An update on Walter
Walter was featured in an issue of this newsletter in mid-September. Unfortunately, he still has not been adopted into a new home. Walter is a young cat who has spent all of his life in and out of shelters. Recently, it was discovered that he has a heart murmur and now needs an exceptional owner to provide him with a loving, lasting home. Consider bringing this beautiful, black-and-white cat into your home.
Consider the Walk for Animals
…. for pleasure. Mark your calendars! AHS’s Walk for Animals is set for Saturday, May 1, 2010. Online fundraising will get underway after the New Year.
… for business. Interested in having a booth at this year's Walk for Animals? Contact us at firstname.lastname@example.org or 763/432-4842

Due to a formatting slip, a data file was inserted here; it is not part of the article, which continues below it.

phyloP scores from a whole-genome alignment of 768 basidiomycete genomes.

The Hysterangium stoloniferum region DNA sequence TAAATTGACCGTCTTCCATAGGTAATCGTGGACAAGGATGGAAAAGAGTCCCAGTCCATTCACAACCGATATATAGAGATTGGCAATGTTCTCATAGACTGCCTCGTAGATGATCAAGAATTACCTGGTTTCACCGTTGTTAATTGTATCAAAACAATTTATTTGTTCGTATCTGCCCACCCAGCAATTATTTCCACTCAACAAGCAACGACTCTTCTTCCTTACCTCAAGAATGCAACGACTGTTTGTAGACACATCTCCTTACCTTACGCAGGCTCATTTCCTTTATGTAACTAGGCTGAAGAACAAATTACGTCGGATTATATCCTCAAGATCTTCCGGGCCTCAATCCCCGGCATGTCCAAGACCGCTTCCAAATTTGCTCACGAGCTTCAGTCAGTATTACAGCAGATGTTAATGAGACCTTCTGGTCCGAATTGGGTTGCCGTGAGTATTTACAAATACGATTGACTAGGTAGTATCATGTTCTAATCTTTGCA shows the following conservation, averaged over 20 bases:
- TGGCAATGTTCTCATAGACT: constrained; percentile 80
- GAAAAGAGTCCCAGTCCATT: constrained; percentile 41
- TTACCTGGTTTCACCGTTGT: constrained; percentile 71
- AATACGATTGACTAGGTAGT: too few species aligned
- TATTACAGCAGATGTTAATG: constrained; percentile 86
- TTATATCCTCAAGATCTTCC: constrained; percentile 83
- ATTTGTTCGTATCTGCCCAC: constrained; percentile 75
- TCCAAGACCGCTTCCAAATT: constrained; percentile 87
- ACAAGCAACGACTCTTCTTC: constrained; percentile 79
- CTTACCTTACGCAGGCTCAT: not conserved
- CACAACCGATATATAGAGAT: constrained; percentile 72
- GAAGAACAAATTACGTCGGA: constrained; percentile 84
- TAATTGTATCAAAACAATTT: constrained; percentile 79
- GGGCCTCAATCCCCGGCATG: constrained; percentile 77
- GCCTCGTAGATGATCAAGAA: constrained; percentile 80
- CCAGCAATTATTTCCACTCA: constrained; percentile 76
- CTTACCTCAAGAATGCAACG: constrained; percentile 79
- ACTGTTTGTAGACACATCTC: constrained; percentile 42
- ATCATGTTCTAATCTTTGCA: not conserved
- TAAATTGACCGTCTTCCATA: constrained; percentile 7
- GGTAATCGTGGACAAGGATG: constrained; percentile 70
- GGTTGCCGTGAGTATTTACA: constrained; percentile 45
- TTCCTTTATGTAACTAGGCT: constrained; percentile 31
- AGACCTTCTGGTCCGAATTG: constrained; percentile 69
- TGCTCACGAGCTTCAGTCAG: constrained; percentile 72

Giving to the dogs through music
Animal lover and singer/songwriter Trish Painter is using her art to raise much-needed funds for the animals of AHS. Her most recent work, Dog Tracks, places a folk music soundtrack to the daily activities and antics of her dogs. Available online at CDBaby.com, Trish will donate $2 to AHS for each album sold. Get your copy today at www.cdbaby.com/cd/trishpainter.
Drive-into another Galaxy… for the dogs
A new galaxy has opened up and it has set its dog friendly sights on AHS. Galaxy Drive In is open year-round and working toward ending animal homelessness by accepting on-site donations for AHS. Support our work by having a bite to eat at Galaxy. The dining destination is dog friendly and features free ice cream cones for dogs and a pup friendly menu with burgers, hot dogs and bone treats. For more information, call (952) 277-7777 or visit www.Galaxy-DriveIn.com. Galaxy Drive In is located at 3712 Quebec Avenue South, St. Louis Park, Minn.